While Schoenherr was working on this manuscript some earlier bitter recriminations of Cardinal Roger Mahony of Los Angeles would surely have echoed in his ears. As recalled by a reviewer of Goodbye Father in The New York Times in 2002, the cardinal had charged that "the Catholic Church in our country has been done a great disservice by the Schoenherr report:" since "our future is shaped by God's design for His Church — not by sociologists". The cardinal then countered Schoenherr's projection with his own projection for the number of priests that could be expected to be available in Los Angeles over the ensuing four years. The reviewer, Garry Wills, himself the author of Papal Sins: The Structures of Deceit , took pleasure reporting that "at the end of that period, there were 31 fewer priests in Los Angeles than Schoenhnerr had predicted…. "
The experience of bringing together Full Pews and Empty Altars led Schoenherr to a profound re-thinking of the future of the Roman Catholic Church. In Goodbye Father he gave academic shape to his convictions about an impending historical unfolding of radical developments. One phase in this would be married priests coming onstream within his own generation. (Were he alive in 2012 he would be 77.) A second phase was to be the introduction of women priests, but this was to be a couple of generations away. The second phase would also mark the definitive end of a culture of patriarchy that has dominated and distorted human lives and social institutions for over 5000 years, and nowhere more damagingly than within and through the operations of religious systems.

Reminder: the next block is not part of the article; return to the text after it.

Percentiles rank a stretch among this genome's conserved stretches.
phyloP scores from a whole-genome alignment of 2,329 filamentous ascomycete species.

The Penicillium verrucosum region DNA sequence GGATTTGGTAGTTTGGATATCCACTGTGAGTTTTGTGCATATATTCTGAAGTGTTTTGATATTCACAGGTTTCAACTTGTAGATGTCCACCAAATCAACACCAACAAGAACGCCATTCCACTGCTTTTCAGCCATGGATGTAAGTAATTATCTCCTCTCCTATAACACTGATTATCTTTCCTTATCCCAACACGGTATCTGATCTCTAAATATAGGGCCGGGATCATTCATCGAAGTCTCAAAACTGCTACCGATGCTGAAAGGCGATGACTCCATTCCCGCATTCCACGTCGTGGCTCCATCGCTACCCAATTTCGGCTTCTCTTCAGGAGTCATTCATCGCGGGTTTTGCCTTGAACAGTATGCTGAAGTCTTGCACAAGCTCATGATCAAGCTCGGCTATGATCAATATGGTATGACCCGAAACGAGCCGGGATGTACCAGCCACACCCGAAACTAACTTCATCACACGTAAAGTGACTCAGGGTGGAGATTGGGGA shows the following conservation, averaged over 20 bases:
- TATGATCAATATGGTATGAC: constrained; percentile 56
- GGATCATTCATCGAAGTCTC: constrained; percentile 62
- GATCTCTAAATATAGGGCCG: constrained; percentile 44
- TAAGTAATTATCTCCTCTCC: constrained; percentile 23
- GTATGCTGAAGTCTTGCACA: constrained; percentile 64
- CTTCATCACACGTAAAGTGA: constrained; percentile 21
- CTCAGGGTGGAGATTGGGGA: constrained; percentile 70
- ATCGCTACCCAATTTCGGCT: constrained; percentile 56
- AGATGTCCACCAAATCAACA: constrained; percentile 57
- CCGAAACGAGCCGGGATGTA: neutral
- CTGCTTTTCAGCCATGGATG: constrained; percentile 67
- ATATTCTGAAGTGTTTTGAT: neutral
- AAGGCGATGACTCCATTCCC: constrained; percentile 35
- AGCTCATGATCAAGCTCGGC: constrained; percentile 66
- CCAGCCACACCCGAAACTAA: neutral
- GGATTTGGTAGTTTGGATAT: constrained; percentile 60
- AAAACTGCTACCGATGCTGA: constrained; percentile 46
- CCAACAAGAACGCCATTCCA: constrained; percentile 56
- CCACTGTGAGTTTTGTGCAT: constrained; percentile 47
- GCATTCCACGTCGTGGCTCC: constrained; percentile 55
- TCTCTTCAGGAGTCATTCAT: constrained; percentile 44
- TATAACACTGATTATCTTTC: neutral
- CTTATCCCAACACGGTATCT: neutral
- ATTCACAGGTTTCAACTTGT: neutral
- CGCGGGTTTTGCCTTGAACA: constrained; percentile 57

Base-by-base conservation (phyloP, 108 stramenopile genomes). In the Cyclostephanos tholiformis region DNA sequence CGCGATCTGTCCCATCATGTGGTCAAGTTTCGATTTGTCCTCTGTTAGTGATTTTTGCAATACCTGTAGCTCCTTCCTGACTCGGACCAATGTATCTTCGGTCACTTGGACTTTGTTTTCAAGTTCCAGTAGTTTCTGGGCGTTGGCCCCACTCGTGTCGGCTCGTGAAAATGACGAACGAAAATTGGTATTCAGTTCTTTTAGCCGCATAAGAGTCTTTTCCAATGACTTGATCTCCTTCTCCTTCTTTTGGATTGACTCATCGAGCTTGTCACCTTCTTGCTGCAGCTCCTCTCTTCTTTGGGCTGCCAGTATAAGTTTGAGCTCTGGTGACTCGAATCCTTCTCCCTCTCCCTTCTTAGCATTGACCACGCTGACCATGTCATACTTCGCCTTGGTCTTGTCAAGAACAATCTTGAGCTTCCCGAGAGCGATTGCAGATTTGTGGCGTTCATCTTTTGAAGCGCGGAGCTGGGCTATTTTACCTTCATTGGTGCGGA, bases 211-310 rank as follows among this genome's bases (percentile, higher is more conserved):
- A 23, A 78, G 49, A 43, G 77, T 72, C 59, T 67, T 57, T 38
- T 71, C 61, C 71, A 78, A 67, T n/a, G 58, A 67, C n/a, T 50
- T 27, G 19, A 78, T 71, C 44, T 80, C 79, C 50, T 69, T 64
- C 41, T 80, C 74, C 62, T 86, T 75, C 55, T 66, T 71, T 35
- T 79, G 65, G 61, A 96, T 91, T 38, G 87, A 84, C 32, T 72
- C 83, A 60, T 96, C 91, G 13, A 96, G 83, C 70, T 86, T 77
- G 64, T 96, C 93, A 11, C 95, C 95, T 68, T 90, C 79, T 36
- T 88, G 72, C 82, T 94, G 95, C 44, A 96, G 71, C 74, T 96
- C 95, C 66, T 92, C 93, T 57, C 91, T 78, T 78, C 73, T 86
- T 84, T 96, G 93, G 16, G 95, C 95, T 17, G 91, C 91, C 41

These developments would not be by way of response to agitation and calls to action, although prophetic voices have already been heard and would increasingly be listened to. The developments would rather be the outcome of sociologically identifiable forces that are already in train. Thus, Schoenherr himself was not so much being prophetic as being attentive to and insightful in reading the signs of the times. His Goodbye Father is a description of baleful patriarchal influences deeply embedded in the institutional forms of Roman Catholicism and of their inevitable clash with more powerful and more rapidly diffused forces originating in the Enlightenment and permeating the modern human consciousness. Significant here are Schoenherr's observations on how 20th century psychologists — Maslow being prominent here — have aroused awareness of human experiences that lie beyond the physical and rational limits allowed play by the Englightenment. This dimension is critical in Schoenherr's construct because it opens the field in which his priesthood effects its business.
Thus Goodbye Father is not just about the fading from the scene of the priest of Going My Way, or of the more substantial types Tim Unsworth wrote about in The Last Priests in America: Conversations with Remarkable Men . It is not about the exasperations and hopes of former priests recorded by David Rice in Shattered Vows  and by Anthony Kowalski in Married Catholic Priests: Their History, Their Journeys, Their Reflections , nor is it about rearguard actions from beyond the pale reported by William Powers in Free Priests , and it has virtually nothing to say about a psycho-sexual disarray exposed by broad media since his death and by Donald Cozzens in The Changing Face of the Priesthood . It does not construct a sociological window into lives and attitudes of priests of the 1990s after the manner of the Hoge and Wenger Evolving Visions of the Priesthood , although it is interesting to note how these two revealed among the younger priests — those of "the Future of the Catholic Church" imagined by Schoenherr — a narrowing focus on cult, an insistence on the priest-lay divide, a strong sense of being an "icon" and of having "a mystical presence" (at the expense, it might even seem, of pastoral involvement), all this based on "a seismic shift ... in ecclesiological viewpoints" from those established after Vatican II. It is precisely the "Father" of such a "Celibate Male Priesthood" that Schoenherr is saying goodbye to.